Just one month remains before Obamacare starts to take full effect. On October 1, insurance exchanges, the law's centerpiece, are scheduled to open for business.

Many await with excitement the chance to gain coverage they have been denied up to now because of poor health. Others fear the launch of a new bureaucratic morass. But a large number of Americans just want to understand what is going on.

In a poll conducted last June by the Kaiser Family Foundation, 45% of respondents reported knowing "nothing at all" about the exchanges, and only 22% said they had heard "a lot" or "some" information about them. (Click here to see the full poll results.)

And the situation has not improved since then. A poll released last week by the Commonwealth Fund found that 70% of young adults between the ages of 19 and 29 were unaware of the exchanges. (Click here to see the full report.)

Another recent poll, this one by Gallup, found that only 10% of young people feel they are "very familiar" with the law. While a majority of people in all age groups, 55%, said they were "somewhat familiar" with it, only 15% felt they were "very" familiar, and 30% felt they were "unfamiliar." (Click here to see the full poll results.)

Another Kaiser poll conducted in mid-August found that 51% of Americans still don't understand how the law will affect them and their family. More significantly, 62% of the uninsured, the group that the law was primarily designed to help, said they don't have enough information on it. (Click here to see the full poll results.)

Most astonishing of all, 44% in the August Kaiser poll still were not sure whether Obamacare is the law of the land, or whether it had been repealed or overturned in the courts.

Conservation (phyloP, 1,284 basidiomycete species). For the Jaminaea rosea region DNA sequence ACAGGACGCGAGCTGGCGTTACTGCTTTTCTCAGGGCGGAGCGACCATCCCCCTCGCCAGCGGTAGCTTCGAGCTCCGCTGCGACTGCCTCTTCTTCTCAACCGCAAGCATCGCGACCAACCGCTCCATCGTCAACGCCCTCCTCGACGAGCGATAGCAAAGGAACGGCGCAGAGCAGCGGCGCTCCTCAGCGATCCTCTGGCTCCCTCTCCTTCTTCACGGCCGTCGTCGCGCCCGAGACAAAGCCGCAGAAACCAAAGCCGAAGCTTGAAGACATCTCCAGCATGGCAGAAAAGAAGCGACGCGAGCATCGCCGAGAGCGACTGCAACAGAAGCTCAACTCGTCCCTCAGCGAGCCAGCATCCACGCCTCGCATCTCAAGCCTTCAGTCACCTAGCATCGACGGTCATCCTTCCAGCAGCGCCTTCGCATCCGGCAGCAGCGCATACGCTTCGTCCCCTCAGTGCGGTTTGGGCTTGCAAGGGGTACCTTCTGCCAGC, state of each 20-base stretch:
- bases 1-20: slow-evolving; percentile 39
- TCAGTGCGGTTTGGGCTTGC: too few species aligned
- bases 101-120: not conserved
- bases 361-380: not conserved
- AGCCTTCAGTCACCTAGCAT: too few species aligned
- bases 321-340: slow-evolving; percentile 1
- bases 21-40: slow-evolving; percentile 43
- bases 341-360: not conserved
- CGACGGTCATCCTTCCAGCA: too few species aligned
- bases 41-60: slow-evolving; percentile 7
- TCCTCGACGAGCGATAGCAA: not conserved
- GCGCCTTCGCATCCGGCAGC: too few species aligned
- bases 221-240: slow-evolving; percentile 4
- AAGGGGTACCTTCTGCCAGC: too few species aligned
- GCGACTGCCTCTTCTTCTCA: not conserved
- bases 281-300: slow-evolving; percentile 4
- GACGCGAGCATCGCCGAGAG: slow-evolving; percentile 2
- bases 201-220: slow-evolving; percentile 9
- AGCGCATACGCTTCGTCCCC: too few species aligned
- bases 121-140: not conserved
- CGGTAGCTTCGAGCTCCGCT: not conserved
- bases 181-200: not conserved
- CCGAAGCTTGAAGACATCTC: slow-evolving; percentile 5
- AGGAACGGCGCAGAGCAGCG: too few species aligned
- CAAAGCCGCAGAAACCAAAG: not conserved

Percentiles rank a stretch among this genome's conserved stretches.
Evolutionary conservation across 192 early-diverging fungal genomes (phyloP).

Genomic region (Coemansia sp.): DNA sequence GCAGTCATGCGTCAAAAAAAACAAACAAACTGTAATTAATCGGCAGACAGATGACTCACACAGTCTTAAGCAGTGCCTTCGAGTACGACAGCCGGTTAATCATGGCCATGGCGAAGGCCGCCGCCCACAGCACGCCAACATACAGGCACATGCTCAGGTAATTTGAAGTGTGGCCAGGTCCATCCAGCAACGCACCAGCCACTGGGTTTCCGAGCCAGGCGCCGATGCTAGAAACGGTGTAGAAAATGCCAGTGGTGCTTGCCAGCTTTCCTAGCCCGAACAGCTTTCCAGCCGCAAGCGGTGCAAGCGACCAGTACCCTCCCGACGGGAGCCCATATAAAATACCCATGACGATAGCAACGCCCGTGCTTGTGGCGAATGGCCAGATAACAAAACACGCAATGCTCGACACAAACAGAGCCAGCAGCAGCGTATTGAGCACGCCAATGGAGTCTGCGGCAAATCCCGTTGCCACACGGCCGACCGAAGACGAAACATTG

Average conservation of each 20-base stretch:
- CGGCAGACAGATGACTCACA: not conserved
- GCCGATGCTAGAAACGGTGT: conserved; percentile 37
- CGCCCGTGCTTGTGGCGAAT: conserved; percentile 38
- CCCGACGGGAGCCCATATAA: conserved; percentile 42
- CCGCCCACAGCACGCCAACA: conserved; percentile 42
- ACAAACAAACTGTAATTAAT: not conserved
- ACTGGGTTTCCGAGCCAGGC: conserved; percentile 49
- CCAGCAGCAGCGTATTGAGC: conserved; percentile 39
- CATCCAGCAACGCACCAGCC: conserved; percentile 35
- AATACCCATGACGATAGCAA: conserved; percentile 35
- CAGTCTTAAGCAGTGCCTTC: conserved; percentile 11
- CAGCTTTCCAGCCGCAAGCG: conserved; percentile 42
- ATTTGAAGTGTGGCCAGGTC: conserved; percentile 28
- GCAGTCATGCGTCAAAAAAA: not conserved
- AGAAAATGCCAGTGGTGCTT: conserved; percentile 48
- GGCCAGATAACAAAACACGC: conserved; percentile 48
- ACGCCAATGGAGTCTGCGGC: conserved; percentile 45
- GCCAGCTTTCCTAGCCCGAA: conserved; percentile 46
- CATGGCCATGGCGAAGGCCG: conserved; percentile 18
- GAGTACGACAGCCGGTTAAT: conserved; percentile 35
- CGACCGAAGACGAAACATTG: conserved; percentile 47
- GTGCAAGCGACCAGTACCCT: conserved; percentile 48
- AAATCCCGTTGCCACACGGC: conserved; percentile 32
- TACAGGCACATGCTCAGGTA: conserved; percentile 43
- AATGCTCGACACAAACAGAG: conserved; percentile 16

How is health reform going to work if so many people don't understand it?

Overall, the public's reaction to Obamacare remains divided but predominantly negative. In the Kaiser poll, 42% disapproved and 37% approved. But 57% also disapproved of cutting off funding for it.

With only a month to go, the Obama administration has its work cut out for it. Admittedly, the law is extremely complex, but its central elements are actually not that complicated.

Starting in October, if you can't get health coverage anywhere else, you will be able to buy it in an online marketplace - a Travelocity of sorts for health insurance – where you cannot be turned down regardless of your health status. Beginning next year, you will have to maintain coverage of some sort if you can afford it, but you are guaranteed that it will be available.

A simple message like this could go a long way toward reducing the confusion. It might lead many of those who disapprove of Obamacare to withhold some of their skepticism. And the task of implementing the law would become a whole lot easier.

Robert I. Field is the author of Mother of Invention: How the Government Created 'Free-Market' Health Care, just released by Oxford University Press.

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